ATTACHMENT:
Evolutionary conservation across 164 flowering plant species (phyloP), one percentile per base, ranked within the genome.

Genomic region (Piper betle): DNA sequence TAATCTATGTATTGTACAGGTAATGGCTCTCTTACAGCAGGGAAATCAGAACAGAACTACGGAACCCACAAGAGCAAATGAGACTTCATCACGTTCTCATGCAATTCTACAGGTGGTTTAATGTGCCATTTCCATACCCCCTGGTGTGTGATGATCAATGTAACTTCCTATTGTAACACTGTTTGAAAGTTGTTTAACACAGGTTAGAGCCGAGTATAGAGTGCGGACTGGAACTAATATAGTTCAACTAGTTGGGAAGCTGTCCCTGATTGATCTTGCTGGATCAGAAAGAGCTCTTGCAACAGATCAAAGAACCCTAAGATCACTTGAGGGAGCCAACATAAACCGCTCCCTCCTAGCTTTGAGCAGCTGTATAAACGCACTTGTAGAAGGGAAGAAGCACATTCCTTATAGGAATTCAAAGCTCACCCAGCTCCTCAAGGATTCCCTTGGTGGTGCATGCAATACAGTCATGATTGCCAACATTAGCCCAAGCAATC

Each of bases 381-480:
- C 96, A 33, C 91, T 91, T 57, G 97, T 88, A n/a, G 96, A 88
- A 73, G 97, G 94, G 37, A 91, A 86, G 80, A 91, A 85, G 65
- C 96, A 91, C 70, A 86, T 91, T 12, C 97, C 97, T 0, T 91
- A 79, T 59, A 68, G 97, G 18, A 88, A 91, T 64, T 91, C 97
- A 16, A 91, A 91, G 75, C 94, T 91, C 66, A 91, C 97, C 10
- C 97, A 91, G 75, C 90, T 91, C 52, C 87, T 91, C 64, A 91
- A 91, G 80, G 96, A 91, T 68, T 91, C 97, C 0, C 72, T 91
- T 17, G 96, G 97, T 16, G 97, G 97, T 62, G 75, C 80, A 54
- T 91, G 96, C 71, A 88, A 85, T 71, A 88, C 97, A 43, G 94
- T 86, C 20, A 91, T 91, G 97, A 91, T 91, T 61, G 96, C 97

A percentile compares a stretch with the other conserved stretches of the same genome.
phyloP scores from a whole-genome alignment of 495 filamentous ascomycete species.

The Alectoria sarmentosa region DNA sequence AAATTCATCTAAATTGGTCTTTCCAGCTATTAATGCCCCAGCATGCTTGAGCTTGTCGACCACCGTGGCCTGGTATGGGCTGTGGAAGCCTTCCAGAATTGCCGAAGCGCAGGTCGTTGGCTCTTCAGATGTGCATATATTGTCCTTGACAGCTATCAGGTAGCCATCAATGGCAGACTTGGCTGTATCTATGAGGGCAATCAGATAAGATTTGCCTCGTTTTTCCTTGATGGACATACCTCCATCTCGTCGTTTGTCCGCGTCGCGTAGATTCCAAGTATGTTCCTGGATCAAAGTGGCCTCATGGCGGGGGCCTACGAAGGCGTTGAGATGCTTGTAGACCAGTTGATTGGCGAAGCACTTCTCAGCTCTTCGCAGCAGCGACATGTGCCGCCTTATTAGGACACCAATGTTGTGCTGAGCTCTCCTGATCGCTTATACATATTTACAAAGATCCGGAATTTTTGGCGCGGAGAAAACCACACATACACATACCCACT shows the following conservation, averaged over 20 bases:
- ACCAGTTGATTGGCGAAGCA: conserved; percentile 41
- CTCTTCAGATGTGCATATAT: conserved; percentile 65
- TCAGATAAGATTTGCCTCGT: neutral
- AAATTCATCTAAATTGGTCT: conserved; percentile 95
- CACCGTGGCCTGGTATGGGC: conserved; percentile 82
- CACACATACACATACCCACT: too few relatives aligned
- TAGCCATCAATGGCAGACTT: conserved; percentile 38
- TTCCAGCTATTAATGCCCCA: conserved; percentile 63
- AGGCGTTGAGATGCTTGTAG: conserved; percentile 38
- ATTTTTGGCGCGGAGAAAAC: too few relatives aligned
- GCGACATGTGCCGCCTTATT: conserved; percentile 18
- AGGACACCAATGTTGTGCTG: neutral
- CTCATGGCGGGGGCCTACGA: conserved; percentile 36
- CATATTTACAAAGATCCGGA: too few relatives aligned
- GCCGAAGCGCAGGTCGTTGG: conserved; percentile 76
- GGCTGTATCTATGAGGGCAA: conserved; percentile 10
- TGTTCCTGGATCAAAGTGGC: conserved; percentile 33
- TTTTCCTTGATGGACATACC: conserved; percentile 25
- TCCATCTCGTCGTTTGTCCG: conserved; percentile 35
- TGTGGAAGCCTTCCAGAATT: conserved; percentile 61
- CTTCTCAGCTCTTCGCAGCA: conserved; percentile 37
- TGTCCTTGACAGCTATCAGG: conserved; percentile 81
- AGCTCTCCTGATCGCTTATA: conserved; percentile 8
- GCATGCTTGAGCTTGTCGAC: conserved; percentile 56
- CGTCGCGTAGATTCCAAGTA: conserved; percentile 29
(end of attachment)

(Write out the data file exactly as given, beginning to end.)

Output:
Evolutionary conservation across 164 flowering plant species (phyloP), one percentile per base, ranked within the genome.

Genomic region (Piper betle): DNA sequence TAATCTATGTATTGTACAGGTAATGGCTCTCTTACAGCAGGGAAATCAGAACAGAACTACGGAACCCACAAGAGCAAATGAGACTTCATCACGTTCTCATGCAATTCTACAGGTGGTTTAATGTGCCATTTCCATACCCCCTGGTGTGTGATGATCAATGTAACTTCCTATTGTAACACTGTTTGAAAGTTGTTTAACACAGGTTAGAGCCGAGTATAGAGTGCGGACTGGAACTAATATAGTTCAACTAGTTGGGAAGCTGTCCCTGATTGATCTTGCTGGATCAGAAAGAGCTCTTGCAACAGATCAAAGAACCCTAAGATCACTTGAGGGAGCCAACATAAACCGCTCCCTCCTAGCTTTGAGCAGCTGTATAAACGCACTTGTAGAAGGGAAGAAGCACATTCCTTATAGGAATTCAAAGCTCACCCAGCTCCTCAAGGATTCCCTTGGTGGTGCATGCAATACAGTCATGATTGCCAACATTAGCCCAAGCAATC

Each of bases 381-480:
- C 96, A 33, C 91, T 91, T 57, G 97, T 88, A n/a, G 96, A 88
- A 73, G 97, G 94, G 37, A 91, A 86, G 80, A 91, A 85, G 65
- C 96, A 91, C 70, A 86, T 91, T 12, C 97, C 97, T 0, T 91
- A 79, T 59, A 68, G 97, G 18, A 88, A 91, T 64, T 91, C 97
- A 16, A 91, A 91, G 75, C 94, T 91, C 66, A 91, C 97, C 10
- C 97, A 91, G 75, C 90, T 91, C 52, C 87, T 91, C 64, A 91
- A 91, G 80, G 96, A 91, T 68, T 91, C 97, C 0, C 72, T 91
- T 17, G 96, G 97, T 16, G 97, G 97, T 62, G 75, C 80, A 54
- T 91, G 96, C 71, A 88, A 85, T 71, A 88, C 97, A 43, G 94
- T 86, C 20, A 91, T 91, G 97, A 91, T 91, T 61, G 96, C 97

A percentile compares a stretch with the other conserved stretches of the same genome.
phyloP scores from a whole-genome alignment of 495 filamentous ascomycete species.

The Alectoria sarmentosa region DNA sequence AAATTCATCTAAATTGGTCTTTCCAGCTATTAATGCCCCAGCATGCTTGAGCTTGTCGACCACCGTGGCCTGGTATGGGCTGTGGAAGCCTTCCAGAATTGCCGAAGCGCAGGTCGTTGGCTCTTCAGATGTGCATATATTGTCCTTGACAGCTATCAGGTAGCCATCAATGGCAGACTTGGCTGTATCTATGAGGGCAATCAGATAAGATTTGCCTCGTTTTTCCTTGATGGACATACCTCCATCTCGTCGTTTGTCCGCGTCGCGTAGATTCCAAGTATGTTCCTGGATCAAAGTGGCCTCATGGCGGGGGCCTACGAAGGCGTTGAGATGCTTGTAGACCAGTTGATTGGCGAAGCACTTCTCAGCTCTTCGCAGCAGCGACATGTGCCGCCTTATTAGGACACCAATGTTGTGCTGAGCTCTCCTGATCGCTTATACATATTTACAAAGATCCGGAATTTTTGGCGCGGAGAAAACCACACATACACATACCCACT shows the following conservation, averaged over 20 bases:
- ACCAGTTGATTGGCGAAGCA: conserved; percentile 41
- CTCTTCAGATGTGCATATAT: conserved; percentile 65
- TCAGATAAGATTTGCCTCGT: neutral
- AAATTCATCTAAATTGGTCT: conserved; percentile 95
- CACCGTGGCCTGGTATGGGC: conserved; percentile 82
- CACACATACACATACCCACT: too few relatives aligned
- TAGCCATCAATGGCAGACTT: conserved; percentile 38
- TTCCAGCTATTAATGCCCCA: conserved; percentile 63
- AGGCGTTGAGATGCTTGTAG: conserved; percentile 38
- ATTTTTGGCGCGGAGAAAAC: too few relatives aligned
- GCGACATGTGCCGCCTTATT: conserved; percentile 18
- AGGACACCAATGTTGTGCTG: neutral
- CTCATGGCGGGGGCCTACGA: conserved; percentile 36
- CATATTTACAAAGATCCGGA: too few relatives aligned
- GCCGAAGCGCAGGTCGTTGG: conserved; percentile 76
- GGCTGTATCTATGAGGGCAA: conserved; percentile 10
- TGTTCCTGGATCAAAGTGGC: conserved; percentile 33
- TTTTCCTTGATGGACATACC: conserved; percentile 25
- TCCATCTCGTCGTTTGTCCG: conserved; percentile 35
- TGTGGAAGCCTTCCAGAATT: conserved; percentile 61
- CTTCTCAGCTCTTCGCAGCA: conserved; percentile 37
- TGTCCTTGACAGCTATCAGG: conserved; percentile 81
- AGCTCTCCTGATCGCTTATA: conserved; percentile 8
- GCATGCTTGAGCTTGTCGAC: conserved; percentile 56
- CGTCGCGTAGATTCCAAGTA: conserved; percentile 29